Think globally, act locally and stay focused in your international marketing

busuu’s mission is to empower everyone in the world to learn a new language. We connect a community of 60 million language learners in over 190 countries to learn together. For us as a company this means we develop a product for and communicate with a truly global and diverse audience.

In our marketing strategy, we think a lot about how we can serve our customers’ local needs whilst managing scale on a global level. For everyone who works in international marketing, this is surely a very familiar “dilemma”.

So, how do we solve this dilemma at busuu?

Finding focus

First of all, it is impossible to spend the same amount of time and focus on all countries in the world. On the other hand, you don’t just want to focus on one or two markets as it might slow down your growth. So pick your most important countries first and think what you want to achieve in them, research your consumer needs and competitive landscape and decide what (unique) product or service you want to sell.

Let’s get a bit more strategic and also utilise some data to inform our decisions. At busuu, we’ve come up with a framework, a scoring model and a playbook to determine where our focus should lie.

The framework is fairly simple: we have markets we localise for and markets we service in English with our global product. Of the markets we localise for, there are a few select tier 1 markets where we spend most of our time and tier 2 markets where we run localised marketing.

We use a scoring model in which we look at our current footprint in the market (revenue, LTV, market share, …) as well as the market opportunity (addressable market, competition, …)

We define initiatives for the markets in our playbook. There are quite a few initiatives we run globally, e.g. our PPC or our CRM activities. Others are solely focused on tier 1. The main thing is to be clear on what kind of support each market gets in order not to dilute focus. We have come up with a matrix of initiatives for each tier:

Setting up the team

The first principle for us is hiring people from all over the world who have a keen interest in language learning. This is a great start to building a truly international team and we proudly unite 15 nationalities in our office (of which 70% speak 2 or more languages).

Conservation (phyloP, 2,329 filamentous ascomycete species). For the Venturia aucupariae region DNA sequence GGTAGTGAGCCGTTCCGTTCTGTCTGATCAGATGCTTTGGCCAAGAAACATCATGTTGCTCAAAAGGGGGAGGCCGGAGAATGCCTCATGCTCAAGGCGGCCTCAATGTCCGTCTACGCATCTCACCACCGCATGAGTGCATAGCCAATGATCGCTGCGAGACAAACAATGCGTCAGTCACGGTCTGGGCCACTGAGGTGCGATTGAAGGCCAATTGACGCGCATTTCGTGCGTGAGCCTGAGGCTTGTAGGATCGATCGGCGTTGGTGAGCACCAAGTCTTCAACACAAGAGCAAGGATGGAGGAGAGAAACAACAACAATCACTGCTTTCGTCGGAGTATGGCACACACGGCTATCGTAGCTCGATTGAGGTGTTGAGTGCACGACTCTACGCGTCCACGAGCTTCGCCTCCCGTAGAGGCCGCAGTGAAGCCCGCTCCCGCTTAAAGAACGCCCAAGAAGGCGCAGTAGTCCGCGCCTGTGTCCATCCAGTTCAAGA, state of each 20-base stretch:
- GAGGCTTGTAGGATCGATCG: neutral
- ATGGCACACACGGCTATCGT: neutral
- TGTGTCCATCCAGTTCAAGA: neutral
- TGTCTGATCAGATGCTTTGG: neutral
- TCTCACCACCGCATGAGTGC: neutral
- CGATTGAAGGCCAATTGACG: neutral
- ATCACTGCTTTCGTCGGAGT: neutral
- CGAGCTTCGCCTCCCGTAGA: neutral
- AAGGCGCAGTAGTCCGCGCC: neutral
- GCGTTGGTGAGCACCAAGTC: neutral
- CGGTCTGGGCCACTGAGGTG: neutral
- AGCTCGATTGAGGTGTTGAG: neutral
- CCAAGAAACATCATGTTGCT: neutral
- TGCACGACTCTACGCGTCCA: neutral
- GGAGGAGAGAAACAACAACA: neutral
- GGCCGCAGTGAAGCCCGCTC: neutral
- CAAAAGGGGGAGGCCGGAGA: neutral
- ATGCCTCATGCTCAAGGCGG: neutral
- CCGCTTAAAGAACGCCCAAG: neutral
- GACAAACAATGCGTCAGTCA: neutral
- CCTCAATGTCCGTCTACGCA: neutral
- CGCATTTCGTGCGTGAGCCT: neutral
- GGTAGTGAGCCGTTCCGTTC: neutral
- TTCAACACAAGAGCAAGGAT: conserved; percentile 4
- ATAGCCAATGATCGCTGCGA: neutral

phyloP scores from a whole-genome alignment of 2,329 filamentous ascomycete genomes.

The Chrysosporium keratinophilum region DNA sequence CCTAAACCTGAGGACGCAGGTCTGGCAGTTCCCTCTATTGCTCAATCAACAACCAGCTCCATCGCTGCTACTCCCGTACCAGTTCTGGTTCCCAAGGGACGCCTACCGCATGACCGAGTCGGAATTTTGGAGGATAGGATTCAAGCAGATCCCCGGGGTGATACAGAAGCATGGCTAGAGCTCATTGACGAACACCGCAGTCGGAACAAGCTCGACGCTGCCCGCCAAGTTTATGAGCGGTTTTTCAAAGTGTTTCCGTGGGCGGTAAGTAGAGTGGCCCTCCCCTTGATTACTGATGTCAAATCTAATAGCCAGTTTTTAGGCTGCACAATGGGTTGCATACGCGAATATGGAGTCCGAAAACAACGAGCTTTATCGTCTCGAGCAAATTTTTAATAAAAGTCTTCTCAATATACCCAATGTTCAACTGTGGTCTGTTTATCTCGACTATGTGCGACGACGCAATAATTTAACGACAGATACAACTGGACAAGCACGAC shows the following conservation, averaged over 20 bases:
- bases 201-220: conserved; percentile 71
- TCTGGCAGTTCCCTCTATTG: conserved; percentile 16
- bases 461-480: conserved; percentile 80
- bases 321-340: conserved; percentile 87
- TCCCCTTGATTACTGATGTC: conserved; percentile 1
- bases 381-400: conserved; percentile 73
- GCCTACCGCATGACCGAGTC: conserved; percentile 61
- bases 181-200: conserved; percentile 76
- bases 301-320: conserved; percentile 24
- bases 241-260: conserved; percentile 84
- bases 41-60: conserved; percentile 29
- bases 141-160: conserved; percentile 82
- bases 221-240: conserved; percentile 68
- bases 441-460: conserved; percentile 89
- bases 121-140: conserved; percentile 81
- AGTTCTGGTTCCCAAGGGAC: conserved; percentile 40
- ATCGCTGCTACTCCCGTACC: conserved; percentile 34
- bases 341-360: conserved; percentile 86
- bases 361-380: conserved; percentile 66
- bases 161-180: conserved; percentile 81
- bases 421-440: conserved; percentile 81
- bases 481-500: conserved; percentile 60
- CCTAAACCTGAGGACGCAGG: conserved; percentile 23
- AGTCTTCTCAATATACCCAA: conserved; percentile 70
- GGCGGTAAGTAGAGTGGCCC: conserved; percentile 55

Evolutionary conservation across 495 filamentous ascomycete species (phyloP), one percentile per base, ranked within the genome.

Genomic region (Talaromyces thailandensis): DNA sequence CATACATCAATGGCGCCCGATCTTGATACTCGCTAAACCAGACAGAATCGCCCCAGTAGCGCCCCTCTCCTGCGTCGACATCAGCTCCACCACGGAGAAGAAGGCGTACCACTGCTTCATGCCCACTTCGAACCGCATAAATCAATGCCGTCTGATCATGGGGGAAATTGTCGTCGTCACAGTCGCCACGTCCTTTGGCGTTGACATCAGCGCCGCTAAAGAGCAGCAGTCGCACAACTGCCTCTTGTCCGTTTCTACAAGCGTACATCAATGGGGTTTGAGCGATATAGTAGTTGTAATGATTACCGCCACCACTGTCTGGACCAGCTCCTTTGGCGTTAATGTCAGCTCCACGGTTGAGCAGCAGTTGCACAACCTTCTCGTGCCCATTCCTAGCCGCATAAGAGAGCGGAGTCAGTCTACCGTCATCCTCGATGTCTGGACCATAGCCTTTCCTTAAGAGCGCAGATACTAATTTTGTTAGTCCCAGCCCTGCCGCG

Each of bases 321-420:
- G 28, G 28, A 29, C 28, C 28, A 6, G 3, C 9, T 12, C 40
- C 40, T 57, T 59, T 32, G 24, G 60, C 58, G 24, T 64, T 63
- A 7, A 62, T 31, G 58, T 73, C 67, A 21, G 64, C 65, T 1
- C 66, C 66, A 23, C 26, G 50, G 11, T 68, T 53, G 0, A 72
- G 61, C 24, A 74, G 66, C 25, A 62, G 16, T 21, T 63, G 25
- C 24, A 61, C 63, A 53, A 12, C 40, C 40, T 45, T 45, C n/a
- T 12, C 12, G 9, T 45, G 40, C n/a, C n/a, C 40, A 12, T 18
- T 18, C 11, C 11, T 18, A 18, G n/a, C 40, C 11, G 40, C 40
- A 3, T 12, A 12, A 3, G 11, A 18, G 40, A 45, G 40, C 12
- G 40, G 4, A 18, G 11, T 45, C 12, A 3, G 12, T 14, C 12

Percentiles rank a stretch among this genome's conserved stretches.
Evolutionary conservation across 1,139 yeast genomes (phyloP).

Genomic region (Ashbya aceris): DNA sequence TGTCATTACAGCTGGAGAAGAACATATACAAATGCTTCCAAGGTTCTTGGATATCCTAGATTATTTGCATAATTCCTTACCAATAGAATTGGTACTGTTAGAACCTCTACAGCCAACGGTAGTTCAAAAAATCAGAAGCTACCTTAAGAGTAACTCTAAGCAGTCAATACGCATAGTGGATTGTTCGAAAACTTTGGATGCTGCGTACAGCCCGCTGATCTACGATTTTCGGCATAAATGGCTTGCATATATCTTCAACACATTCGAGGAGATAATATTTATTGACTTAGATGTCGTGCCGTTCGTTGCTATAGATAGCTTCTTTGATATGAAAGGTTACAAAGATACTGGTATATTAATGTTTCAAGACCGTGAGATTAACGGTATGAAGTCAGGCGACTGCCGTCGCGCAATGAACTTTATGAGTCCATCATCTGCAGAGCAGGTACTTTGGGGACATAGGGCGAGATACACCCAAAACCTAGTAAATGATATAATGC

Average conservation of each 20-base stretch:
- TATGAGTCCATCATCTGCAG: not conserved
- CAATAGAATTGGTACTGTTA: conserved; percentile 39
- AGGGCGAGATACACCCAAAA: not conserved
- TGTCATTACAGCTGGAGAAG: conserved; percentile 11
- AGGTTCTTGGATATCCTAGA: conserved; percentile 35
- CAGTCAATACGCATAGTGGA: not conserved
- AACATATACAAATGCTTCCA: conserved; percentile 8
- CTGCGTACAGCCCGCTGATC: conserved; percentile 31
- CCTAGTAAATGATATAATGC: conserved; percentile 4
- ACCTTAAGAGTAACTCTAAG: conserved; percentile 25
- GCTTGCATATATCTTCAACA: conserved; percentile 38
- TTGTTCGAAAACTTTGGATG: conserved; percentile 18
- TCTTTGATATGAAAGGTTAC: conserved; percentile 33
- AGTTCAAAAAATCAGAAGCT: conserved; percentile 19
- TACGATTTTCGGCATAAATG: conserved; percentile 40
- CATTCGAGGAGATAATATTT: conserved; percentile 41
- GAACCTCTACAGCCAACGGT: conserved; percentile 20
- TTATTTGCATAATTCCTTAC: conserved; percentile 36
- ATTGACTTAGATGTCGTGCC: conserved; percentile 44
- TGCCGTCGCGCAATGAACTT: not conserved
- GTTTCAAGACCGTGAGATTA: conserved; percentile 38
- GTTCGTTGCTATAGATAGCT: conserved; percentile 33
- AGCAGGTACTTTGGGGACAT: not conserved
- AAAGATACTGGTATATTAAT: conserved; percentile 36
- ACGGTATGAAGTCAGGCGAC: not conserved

Beyond that, we have set up an organisation that enables us to localise at scale:

  • A team of translators who localise our product interface and all marketing communication
  • A dedicated country team within marketing who own consumer insights, brand positioning and initiatives for our key markets
  • A global marketing team who optimise campaigns on a country by country basis

Whilst building the team, we found that constant iteration on the way we do things was a must. If run inefficiently, localisation can be very painful and the time invested may not warrant the output. There is also the struggle between speed of delivery and quality. A few tips:

  • Streamline and automate your translation process as much as possible. Ensure high quality output by hiring great translators who understand your product and by building in checks.
  • Hire native speakers for your core markets. They don’t only speak the language, they also understand the customer.
  • Don’t reinvent the wheel. Spend some time documenting what has been done and provide new team members with a checklist of what they should do first. Keep adding to the checklist.

Adapting to customer needs

Finally, the biggest piece of advice on international marketing is to focus on customer needs in your core markets.

Let’s go through the checklist:

  • Can people access your product? Is your product fast enough to use?
  • Have you localised for the language(s) spoken so people can understand what the product is offering and can use it?
  • Is your product relevant to the market? Does it need local adaptation?
  • Do you have a clear USP in the market? Do you differentiate sufficiently from local competition?
  • Is your pricing reasonable and competitive?
  • Are you advertising your brand in the right places? Can consumers buy your product or service easily?
  • Do you tailor your offering enough so that consumers feel it is for them in their market and not an international product that happens to be in their country?

Conclusion

If you want to grow as an international company you need to think carefully about your expansion strategy. It’s not something you do on the side as it is complex and when done badly can destroy your reputation in a market. When done well, it can be an extremely rewarding experience that helps you to enhance your offering for wider international audiences. Plan ahead, think about your priorities and create a framework that helps you to manage complexity. Beyond that go the extra mile to understand the consumer, localise, be creative and keep testing and learning :)